Shadow - Rising Hearts From Sunken World War I Ship
Coast Guard Petty Officer 2nd Class Jonathan Lally
The dark, cloudy, moonless night held an ominous vibe as multiple
vessels in a convoy steamed toward Wales through the choppy, rolling
waves in the Bristol Channel on September 26, 1918.
The crew of
one vessel in particular settled in for the evening listening to the
soft purr of the vessel’s engines reverberating throughout the ship,
while the sounds of rolling waves from the sea lashed at the ship’s
hull steaming through the channel. The watchstanders on the bridge
were on the lookout for any signs of the enemy hiding in the murky
The 190-foot Coast Guard Cutter Tampa’s crew and
mission were to escort and protect the convoys they were assigned to
in the Gibraltar area during World War I. On this particular night
in September, the cutter Tampa crew potentially detected some sign
of an enemy submarine and darted out ahead of the convoy to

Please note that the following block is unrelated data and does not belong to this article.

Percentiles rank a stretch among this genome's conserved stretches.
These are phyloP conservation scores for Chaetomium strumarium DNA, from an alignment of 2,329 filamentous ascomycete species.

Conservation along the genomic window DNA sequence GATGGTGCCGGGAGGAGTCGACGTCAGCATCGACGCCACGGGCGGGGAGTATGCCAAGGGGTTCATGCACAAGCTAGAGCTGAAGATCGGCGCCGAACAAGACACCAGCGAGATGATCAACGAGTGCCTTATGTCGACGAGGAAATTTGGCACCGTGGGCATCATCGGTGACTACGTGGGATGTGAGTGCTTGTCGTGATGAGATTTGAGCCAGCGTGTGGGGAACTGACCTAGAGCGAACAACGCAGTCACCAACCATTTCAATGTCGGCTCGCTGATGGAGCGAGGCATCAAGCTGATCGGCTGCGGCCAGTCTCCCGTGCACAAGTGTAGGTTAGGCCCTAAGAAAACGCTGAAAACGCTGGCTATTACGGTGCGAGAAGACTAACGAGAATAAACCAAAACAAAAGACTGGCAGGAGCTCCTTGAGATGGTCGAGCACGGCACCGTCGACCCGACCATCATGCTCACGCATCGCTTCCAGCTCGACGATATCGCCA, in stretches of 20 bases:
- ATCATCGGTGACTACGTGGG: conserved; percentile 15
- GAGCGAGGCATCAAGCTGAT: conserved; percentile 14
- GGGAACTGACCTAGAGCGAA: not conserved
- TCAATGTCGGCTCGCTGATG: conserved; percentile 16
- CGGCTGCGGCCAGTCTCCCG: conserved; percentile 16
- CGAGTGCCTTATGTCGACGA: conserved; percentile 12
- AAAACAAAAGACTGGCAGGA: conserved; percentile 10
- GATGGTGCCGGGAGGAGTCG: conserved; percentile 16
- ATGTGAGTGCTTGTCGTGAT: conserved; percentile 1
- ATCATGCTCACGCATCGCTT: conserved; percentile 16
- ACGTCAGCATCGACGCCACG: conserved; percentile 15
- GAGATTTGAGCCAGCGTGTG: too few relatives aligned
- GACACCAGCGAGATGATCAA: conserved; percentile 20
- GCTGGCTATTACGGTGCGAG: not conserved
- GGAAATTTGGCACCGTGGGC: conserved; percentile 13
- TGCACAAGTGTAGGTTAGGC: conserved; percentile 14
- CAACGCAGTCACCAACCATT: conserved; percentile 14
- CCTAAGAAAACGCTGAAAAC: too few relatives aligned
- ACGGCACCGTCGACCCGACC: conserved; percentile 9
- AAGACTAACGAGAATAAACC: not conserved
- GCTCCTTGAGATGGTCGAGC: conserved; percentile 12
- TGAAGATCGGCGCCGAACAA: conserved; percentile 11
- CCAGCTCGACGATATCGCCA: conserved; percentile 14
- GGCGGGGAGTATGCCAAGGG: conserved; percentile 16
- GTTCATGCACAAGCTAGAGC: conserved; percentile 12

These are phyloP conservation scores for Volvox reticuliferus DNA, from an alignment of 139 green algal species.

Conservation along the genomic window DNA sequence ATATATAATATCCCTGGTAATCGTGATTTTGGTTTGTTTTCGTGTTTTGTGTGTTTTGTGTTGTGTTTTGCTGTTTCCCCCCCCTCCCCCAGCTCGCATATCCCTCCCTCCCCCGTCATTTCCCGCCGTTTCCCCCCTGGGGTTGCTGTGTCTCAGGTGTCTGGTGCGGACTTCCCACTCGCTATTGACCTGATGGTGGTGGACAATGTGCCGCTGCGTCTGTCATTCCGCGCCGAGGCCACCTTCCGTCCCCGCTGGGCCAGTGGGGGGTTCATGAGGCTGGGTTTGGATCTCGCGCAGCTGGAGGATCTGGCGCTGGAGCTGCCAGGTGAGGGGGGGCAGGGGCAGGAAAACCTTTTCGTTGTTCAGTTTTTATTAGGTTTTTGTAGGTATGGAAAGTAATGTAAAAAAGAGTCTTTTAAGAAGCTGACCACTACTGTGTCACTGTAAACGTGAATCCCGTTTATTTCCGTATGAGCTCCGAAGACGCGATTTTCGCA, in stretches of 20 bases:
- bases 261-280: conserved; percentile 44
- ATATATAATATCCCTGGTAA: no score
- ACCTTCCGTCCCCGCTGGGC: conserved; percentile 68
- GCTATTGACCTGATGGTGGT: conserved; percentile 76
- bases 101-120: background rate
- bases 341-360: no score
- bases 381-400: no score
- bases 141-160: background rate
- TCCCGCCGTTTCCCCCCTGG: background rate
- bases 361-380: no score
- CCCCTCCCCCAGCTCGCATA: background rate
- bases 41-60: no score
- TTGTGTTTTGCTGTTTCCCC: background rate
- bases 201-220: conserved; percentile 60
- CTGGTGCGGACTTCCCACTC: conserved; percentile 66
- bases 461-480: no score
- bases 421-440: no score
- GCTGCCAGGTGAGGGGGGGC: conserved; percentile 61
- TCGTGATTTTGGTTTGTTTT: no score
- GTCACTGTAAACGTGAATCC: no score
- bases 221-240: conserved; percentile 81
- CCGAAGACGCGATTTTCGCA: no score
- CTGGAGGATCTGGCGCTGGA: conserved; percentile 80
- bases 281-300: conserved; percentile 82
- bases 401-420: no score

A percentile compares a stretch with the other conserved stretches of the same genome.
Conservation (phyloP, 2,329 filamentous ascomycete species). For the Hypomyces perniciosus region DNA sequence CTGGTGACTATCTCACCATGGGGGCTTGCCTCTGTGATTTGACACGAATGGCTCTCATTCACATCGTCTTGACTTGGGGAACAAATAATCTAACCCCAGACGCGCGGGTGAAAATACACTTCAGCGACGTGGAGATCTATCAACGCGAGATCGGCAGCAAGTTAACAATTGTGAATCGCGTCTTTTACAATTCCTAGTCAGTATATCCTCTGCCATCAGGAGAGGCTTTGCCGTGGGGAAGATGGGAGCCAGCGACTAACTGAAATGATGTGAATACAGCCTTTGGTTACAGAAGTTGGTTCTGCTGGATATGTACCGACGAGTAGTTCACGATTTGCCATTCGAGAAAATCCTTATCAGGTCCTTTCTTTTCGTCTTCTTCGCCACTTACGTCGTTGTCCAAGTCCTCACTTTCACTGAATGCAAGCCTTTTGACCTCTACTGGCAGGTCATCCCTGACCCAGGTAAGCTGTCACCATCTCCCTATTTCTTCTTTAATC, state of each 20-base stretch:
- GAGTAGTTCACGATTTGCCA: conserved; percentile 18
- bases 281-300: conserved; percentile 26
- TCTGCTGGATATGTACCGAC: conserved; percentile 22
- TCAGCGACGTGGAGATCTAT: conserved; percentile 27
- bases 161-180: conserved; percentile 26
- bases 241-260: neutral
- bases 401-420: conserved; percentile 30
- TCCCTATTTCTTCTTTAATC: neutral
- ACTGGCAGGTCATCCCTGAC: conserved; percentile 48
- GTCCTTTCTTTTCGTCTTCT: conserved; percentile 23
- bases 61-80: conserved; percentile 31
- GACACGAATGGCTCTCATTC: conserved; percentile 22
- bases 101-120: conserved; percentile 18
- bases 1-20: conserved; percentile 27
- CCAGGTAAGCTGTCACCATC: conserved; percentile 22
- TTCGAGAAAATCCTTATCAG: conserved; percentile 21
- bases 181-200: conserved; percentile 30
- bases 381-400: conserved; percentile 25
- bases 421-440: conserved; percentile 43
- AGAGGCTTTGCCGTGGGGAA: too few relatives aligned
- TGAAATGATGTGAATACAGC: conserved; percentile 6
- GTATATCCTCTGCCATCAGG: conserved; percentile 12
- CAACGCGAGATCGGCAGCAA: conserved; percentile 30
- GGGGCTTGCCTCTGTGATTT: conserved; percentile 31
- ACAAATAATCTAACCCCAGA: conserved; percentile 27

At 8:45 p.m., the crews aboard the other vessels
in the convoy heard a loud explosion.
Coast Guard Cutter Tampa in an undisclosed harbor prior to World War I. Its was originally named the U.S. Revenue Cutter Miami and renamed Tampa in February 1916. On 26 September 1918, while operating in the English Channel, the Tampa was torpedoed and sunk by the German Submarine UB-91. All 131 persons on board Tampa were lost with her, the largest loss of life on any U.S. combat vessel during the World War I. (U.S. Naval History and Heritage Command courtesy photo)
Later that evening when the convoy arrived in port it was
discovered the cutter Tampa was missing and a joint search between
the United States and British services was conducted. Unfortunately,
all the search and rescue teams discovered were a few pieces of
wreckage and two unidentifiable bodies in naval uniforms.
More than 130 Coast Guardsmen, U.S and Royal British Navy sailors,
and civil employees had lost their lives in one of the greatest
single casualties incurred by any Naval unit by known enemy actions.
The lost was felt more closely by the surviving Coast Guardsmen, in
proportion to the service’s size, of any armed service in the war.
Letters written by Commodore Ellsworth P. Bertholf,
commandant of the U.S. Coast Guard during World War I were sent out